Profits drive pay disparity
After reading the letter by Roland Clements ("Government workers are not to blame," Letters, Star-Advertiser, April 7), I am compelled to add to his support of these middle-class workers.
The reason public employees have better benefit packages than private-sector employees is because the monies used to fund these benefits do not go pay for bonuses to CEOs and overpaid managers.
Remember, privatization means profits, and a large part of these profits go to fund bonuses for upper management and the campaign coffers of those politicians who support them.
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HGEA deal is bad policy
Now we learn that the Abercrombie-Hawaii Government Employees Association deal contains a "favored nation" clause. What is that?
Plainly put, it means that if any other union negotiates higher pay rates or additional benefits, then HGEA automatically gets the same increases.
This means that we have no idea how much the HGEA union deal will cost. And this means that the Legislature cannot pass a balanced budget with those costs still to be determined in negotiations with the United Public Workers and the Hawaii State Teachers Association.
"Favored nation" clauses in private contracts have been legally challenged as anti-competitive and a type of informal collusion. It is bad policy to allow this type of language to creep into our collective bargaining agreements.
Rep. Cynthia Thielen
Kaneohe Bay, Kailua
Don’t bail out boat losses
The damage done by the tsunami on March 11 was tragic. But after reading the article about lack of aid for boaters ("Boaters bemoan lack of aid," Star-Advertiser, April 8), I have trouble understanding what kind of help some of these people want. Hawaii has established plans for an incoming tsunami. An informed and responsible boat owner would have taken his boat out to sea or inland to a safe place before the tsunami arrived.
For those who did not act on this, I hope you are not looking for a handout. A low-interest loan to help with boat losses, damages and cleanup seems reasonable. An owner without insurance doesn’t mean we the taxpayers should be footing the bill. We need to take personal responsibility for our choices.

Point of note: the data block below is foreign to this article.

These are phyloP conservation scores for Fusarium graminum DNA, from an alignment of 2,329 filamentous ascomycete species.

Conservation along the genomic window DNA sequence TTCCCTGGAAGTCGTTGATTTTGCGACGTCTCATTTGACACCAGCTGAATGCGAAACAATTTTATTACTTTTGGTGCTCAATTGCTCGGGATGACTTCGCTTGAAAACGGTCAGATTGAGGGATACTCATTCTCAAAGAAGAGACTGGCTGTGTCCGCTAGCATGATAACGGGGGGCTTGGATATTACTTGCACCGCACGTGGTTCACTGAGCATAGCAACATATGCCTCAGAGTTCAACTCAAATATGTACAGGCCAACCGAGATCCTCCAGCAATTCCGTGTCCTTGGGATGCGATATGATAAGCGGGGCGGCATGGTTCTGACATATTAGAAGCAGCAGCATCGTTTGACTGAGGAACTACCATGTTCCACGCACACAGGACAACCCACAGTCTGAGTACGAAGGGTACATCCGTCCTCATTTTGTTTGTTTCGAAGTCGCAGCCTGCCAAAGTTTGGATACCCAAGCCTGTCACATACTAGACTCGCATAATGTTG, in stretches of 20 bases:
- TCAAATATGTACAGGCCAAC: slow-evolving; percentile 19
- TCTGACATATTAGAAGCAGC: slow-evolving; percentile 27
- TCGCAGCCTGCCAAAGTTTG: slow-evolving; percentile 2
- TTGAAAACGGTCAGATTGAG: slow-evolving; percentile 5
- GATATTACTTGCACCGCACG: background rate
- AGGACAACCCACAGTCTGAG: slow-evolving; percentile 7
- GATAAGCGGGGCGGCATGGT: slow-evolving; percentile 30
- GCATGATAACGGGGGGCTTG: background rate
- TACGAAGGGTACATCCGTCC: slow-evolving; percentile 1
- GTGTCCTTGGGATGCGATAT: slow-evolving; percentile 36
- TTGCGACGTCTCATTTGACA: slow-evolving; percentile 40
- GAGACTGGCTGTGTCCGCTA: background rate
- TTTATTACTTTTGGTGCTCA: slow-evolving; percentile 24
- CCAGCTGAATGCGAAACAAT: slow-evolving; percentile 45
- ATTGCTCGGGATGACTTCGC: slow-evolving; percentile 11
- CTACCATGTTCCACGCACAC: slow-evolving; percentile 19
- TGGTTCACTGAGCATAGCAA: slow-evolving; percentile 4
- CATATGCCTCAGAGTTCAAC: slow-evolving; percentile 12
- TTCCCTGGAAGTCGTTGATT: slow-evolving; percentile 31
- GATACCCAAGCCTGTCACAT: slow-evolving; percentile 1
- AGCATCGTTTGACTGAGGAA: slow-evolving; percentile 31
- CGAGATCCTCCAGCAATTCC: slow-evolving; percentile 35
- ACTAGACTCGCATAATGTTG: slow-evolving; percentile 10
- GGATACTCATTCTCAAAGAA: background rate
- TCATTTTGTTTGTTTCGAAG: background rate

HEI should hire locally
I am a shareholder in Hawaiian Electric Industries Inc. and was asked to ratify the appointment of PricewaterhouseCoopers LLP, which is no longer in Hawaii, as its auditors.
Why doesn’t HEI, a Hawaii company with many local shareholders and almost all local customers, use a national CPA firm with a local presence such as KPMG, Deloitte & Touche, Ernst & Young or Grant Thornton and keep the audit fees in Hawaii? I expect the fees could be close to $2 million per year.
HEI should spend the $2 million here so that permanent local jobs can be created.
Raise taxes or cut services
Richard Borreca reports that the Public Policy Polling survey put Gov. Neil Abercrombie at a low 48 percent approval rate ("Maybe he deserves more time, but so far Abercrombie is tanking," On Politics, Star-Advertiser, April 8). This result, unfortunately, is not surprising, given the governor’s attempt to raise taxes.
What many people apparently are unable to understand is that government services must be paid for. If the government doesn’t have the tax revenue to do this, it must borrow the money, which must be repaid at a steep interest rate.
If you don’t pay the tax, you must cut the service; if you want the service, you must pay the tax. It doesn’t work both ways.
Stuart N. Taba
Addiction is progressive
After working in the addiction treatment field for more than 25 years, certain factors became apparent. Addiction is progressive. Every alcoholic or addict I worked with started out with marijuana and alcohol. When those stopped working, they moved to other drugs. Addicts use whatever it takes to feel better, whether it is alcohol, drugs, food or gambling.
Those who want marijuana legalized should be careful of what they wish for. Pay attention to addiction statistics. Do we want more addiction problems, whether alcohol or drugs or gambling, to increase in our state? Addicts need money to support their addictions, and if they don’t have it, they will find illegal ways to fund their addictions.
GOP posturing destructive
The GOP attack on Obamacare is really a rhetorical diversion from its slavish support for big business. What it still has failed to deliver on is its claim that giving big business, and the rich in general, massive tax cuts would create jobs, even though it boosts the deficit enormously.
Those Bush tax cuts failed to do so before the current administration extended them, and they have failed to do so since that shameless giveaway.
The unemployment rate is still nearly 9 percent, and people continue to lose their homes. If the GOP really wants public support, it needs to stop its destructive symbolic posturing and deliver on its promises to help the American people in this continuing crisis.